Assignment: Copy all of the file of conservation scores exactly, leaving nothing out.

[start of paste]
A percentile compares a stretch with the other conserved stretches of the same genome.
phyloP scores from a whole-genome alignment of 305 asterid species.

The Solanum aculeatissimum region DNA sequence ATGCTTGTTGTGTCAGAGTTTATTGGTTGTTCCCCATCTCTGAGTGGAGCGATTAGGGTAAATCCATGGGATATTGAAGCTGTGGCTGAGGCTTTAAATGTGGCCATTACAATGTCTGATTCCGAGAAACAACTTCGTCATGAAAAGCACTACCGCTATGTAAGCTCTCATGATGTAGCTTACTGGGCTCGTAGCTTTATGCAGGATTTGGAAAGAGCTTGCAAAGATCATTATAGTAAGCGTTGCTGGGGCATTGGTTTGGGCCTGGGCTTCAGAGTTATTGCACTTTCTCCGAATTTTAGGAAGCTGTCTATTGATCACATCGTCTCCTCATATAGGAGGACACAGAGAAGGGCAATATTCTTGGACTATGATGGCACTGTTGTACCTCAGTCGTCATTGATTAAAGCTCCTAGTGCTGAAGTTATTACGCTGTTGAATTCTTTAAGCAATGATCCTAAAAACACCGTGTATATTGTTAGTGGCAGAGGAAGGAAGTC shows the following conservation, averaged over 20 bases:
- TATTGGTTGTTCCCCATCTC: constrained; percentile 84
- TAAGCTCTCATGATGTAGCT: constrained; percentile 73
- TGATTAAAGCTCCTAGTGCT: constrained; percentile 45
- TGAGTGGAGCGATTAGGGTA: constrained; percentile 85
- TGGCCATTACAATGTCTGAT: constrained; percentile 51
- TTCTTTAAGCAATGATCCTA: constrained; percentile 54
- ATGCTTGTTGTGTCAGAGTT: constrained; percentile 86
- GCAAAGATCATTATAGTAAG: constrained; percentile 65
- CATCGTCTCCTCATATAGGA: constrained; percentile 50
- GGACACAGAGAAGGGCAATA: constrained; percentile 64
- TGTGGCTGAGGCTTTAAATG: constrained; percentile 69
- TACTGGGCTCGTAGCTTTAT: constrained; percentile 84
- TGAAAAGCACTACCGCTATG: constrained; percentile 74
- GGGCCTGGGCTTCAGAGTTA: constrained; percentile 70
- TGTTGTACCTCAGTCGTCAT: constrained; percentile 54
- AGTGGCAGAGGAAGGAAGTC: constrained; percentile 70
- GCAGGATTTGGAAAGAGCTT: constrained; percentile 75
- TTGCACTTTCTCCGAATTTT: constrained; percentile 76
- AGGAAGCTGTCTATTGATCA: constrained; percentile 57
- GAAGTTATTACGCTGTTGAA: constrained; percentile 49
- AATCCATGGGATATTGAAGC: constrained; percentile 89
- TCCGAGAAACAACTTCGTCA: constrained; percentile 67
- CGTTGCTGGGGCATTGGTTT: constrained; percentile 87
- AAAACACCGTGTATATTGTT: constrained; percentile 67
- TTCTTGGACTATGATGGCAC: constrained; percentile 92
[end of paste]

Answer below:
A percentile compares a stretch with the other conserved stretches of the same genome.
phyloP scores from a whole-genome alignment of 305 asterid species.

The Solanum aculeatissimum region DNA sequence ATGCTTGTTGTGTCAGAGTTTATTGGTTGTTCCCCATCTCTGAGTGGAGCGATTAGGGTAAATCCATGGGATATTGAAGCTGTGGCTGAGGCTTTAAATGTGGCCATTACAATGTCTGATTCCGAGAAACAACTTCGTCATGAAAAGCACTACCGCTATGTAAGCTCTCATGATGTAGCTTACTGGGCTCGTAGCTTTATGCAGGATTTGGAAAGAGCTTGCAAAGATCATTATAGTAAGCGTTGCTGGGGCATTGGTTTGGGCCTGGGCTTCAGAGTTATTGCACTTTCTCCGAATTTTAGGAAGCTGTCTATTGATCACATCGTCTCCTCATATAGGAGGACACAGAGAAGGGCAATATTCTTGGACTATGATGGCACTGTTGTACCTCAGTCGTCATTGATTAAAGCTCCTAGTGCTGAAGTTATTACGCTGTTGAATTCTTTAAGCAATGATCCTAAAAACACCGTGTATATTGTTAGTGGCAGAGGAAGGAAGTC shows the following conservation, averaged over 20 bases:
- TATTGGTTGTTCCCCATCTC: constrained; percentile 84
- TAAGCTCTCATGATGTAGCT: constrained; percentile 73
- TGATTAAAGCTCCTAGTGCT: constrained; percentile 45
- TGAGTGGAGCGATTAGGGTA: constrained; percentile 85
- TGGCCATTACAATGTCTGAT: constrained; percentile 51
- TTCTTTAAGCAATGATCCTA: constrained; percentile 54
- ATGCTTGTTGTGTCAGAGTT: constrained; percentile 86
- GCAAAGATCATTATAGTAAG: constrained; percentile 65
- CATCGTCTCCTCATATAGGA: constrained; percentile 50
- GGACACAGAGAAGGGCAATA: constrained; percentile 64
- TGTGGCTGAGGCTTTAAATG: constrained; percentile 69
- TACTGGGCTCGTAGCTTTAT: constrained; percentile 84
- TGAAAAGCACTACCGCTATG: constrained; percentile 74
- GGGCCTGGGCTTCAGAGTTA: constrained; percentile 70
- TGTTGTACCTCAGTCGTCAT: constrained; percentile 54
- AGTGGCAGAGGAAGGAAGTC: constrained; percentile 70
- GCAGGATTTGGAAAGAGCTT: constrained; percentile 75
- TTGCACTTTCTCCGAATTTT: constrained; percentile 76
- AGGAAGCTGTCTATTGATCA: constrained; percentile 57
- GAAGTTATTACGCTGTTGAA: constrained; percentile 49
- AATCCATGGGATATTGAAGC: constrained; percentile 89
- TCCGAGAAACAACTTCGTCA: constrained; percentile 67
- CGTTGCTGGGGCATTGGTTT: constrained; percentile 87
- AAAACACCGTGTATATTGTT: constrained; percentile 67
- TTCTTGGACTATGATGGCAC: constrained; percentile 92